The statutes passed by the Congress created a highly centralized, hierarchical organ. Every Jew had to affiliate with a Jewish community, and each locale was to have only one community. The Orthodox began an astute campaign against the Congress statutes and its sponsor, the minister of cults and religion, Baron József Eötvös, claiming that the freedom of religious conscience was being violated. They won the sympathy of the liberal press, mobilized Jewish public opinion throughout Europe, and entered into an alliance with the left-wing opposition, voting for its candidates en bloc in the parliamentary elections. When even the leading liberals of the ruling party were won over, the government conceded that a disaffected religious minority could secede from the mother community and establish its own communal organization. In 1871, the Orthodox were permitted to set up their own nationwide, centralized organization. The long-festering schism in Hungarian Jewry had now acquired firm institutional grounding.

It soon became clear that many traditionally observant Jews were unwilling to disrupt the unity of their communities. The “Status Quo” became a third option for those who refused to join either the Orthodox or the Neolog nationwide networks. They soon came to feel the wrath of such authorities as Maharam (Mosheh) Schick, who denounced the Status Quo as worse than the Neologs, and declared that halakhah obligated an observant Jew to secede and join the formal Orthodox communal organization based upon the Shulḥan ‘arukh.

The attempt to make organizational affiliation the sole touchstone of Orthodoxy soon spread beyond the borders of Hungary. In 1872, when the Viennese community decided to introduce reforms eliminating prayers for a messianic restoration of the Holy Land, Rabbi Shelomoh (Zalman) Spitzer (1826–1893), the son-in-law of Ḥatam Sofer, sought to replicate the Hungarian model of secession. Rehearsing the liberal arguments against religious coercion, Spitzer issued a protest petition signed by 400 rabbis from all over Europe, stating that it was forbidden for an observant Jew to give financial support in the form of religious taxes to a community that violated basic dogmas of Judaism and not based upon the Shulḥan‘arukh. It is noteworthy that this was also the first time that a sizable contingent from Austrian Galicia as well as from Poland and Russia participated in the growing Orthodox public sphere.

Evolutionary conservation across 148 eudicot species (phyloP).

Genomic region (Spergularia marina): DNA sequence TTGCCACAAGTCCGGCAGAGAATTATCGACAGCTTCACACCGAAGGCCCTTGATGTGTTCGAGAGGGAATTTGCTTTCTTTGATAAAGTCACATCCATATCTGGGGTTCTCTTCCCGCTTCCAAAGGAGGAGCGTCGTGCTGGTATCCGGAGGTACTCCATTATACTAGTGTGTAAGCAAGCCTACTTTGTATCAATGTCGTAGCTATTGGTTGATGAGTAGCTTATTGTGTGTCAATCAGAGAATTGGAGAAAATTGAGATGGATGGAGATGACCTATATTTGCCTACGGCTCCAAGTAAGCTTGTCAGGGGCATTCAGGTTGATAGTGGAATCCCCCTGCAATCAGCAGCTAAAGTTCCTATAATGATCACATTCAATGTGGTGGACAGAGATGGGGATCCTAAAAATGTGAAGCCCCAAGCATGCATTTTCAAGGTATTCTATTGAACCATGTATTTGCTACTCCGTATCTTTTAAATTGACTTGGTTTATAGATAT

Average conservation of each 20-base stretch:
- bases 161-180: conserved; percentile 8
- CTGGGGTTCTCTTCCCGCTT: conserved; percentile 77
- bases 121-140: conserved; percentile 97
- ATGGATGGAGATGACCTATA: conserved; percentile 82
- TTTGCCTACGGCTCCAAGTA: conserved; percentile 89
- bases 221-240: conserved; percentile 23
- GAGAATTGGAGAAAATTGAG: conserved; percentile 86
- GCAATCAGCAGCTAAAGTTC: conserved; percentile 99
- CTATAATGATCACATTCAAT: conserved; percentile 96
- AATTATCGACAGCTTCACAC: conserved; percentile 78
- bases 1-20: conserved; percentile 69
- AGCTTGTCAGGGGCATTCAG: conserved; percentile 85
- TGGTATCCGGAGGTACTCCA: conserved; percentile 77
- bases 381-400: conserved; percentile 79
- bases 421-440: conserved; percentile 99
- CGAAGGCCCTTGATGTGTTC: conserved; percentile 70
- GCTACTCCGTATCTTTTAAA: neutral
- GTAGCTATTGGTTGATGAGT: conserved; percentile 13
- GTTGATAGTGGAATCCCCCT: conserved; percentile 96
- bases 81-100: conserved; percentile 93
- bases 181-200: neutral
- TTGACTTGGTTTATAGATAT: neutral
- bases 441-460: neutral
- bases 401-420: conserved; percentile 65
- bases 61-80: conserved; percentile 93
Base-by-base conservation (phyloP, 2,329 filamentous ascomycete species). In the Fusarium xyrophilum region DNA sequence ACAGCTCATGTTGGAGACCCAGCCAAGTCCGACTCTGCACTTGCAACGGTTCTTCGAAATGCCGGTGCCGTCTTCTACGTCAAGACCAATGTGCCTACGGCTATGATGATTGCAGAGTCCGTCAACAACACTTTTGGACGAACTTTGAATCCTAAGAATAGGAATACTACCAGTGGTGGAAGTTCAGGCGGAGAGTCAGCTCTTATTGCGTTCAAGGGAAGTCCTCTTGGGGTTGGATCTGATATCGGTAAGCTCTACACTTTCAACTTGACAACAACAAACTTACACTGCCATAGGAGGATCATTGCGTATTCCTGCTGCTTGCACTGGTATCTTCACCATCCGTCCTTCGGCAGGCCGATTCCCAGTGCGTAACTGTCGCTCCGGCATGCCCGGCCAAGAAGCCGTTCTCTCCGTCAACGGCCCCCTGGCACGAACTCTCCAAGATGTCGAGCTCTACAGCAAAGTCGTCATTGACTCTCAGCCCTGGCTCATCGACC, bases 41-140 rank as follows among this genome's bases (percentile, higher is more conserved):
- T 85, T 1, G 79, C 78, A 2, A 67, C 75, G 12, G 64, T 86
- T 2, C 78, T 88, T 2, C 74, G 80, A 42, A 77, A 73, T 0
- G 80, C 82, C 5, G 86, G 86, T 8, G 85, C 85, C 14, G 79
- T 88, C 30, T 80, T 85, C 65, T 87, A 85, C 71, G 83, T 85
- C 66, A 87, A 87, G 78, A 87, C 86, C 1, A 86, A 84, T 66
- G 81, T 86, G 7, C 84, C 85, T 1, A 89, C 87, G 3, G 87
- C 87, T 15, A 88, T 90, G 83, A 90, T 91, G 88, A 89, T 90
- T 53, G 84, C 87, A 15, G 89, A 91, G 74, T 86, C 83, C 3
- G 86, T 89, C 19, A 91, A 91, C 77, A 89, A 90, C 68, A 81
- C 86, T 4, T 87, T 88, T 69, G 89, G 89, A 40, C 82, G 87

Spitzer failed to receive the government’s approval in Vienna; a few years later, however, Samson Raphael Hirsch successfully lobbied for legislation in the new German Empire that would permit Orthodox secession from a community. Hirsch, whose advice and publicist writings had played a key role in the Hungarian campaign, now demanded that the Orthodox minority—by this time reduced to less than one-fifth of German Jewry—should be allowed to secede and form their own autonomous communities. But as in Hungary, a sizable group of Orthodox did not choose to do so, preferring instead to wrest concessions from the majority to establish independent Orthodox institutions within the framework of the mother community. Interestingly, while Hirsch denounced this Gemeindeorthodoxie (Communal Orthodoxy) in Germany as violating halakhah for not seceding, he did not agree with Maharam Schick that the observant Status Quo communities in Hungary also transgressed by not affiliating with the nationwide Orthodox organization. While organizational affiliation as the sole touchstone of Orthodoxy was becoming increasingly accepted, apparently it remained open to interpretation. It also introduced a certain flexibility into seemingly rigid categories. For instance, Marcus Hirsch, who was the foremost advocate of Hungarian Status Quo when he was rabbi of Óbuda in the 1870s, ended up as the very Orthodox rabbi of Hamburg at the turn of the twentieth century.

Although ostensibly Hungary and Germany represented different varieties of Orthodoxy, the affiliates of the two countries interacted quiet closely until World War I. Hungary provided a comforting hinterland for the German Orthodox, increasingly supplying incumbents for almost all of the major German Orthodox rabbinates. Germany, in turn, became a convenient arena for Hungarian neo-Orthodox rabbis. By this time, German as the common language of the Orthodox in both countries served to create a shared public sphere, expressed most noticeably in the weekly Orthodox press.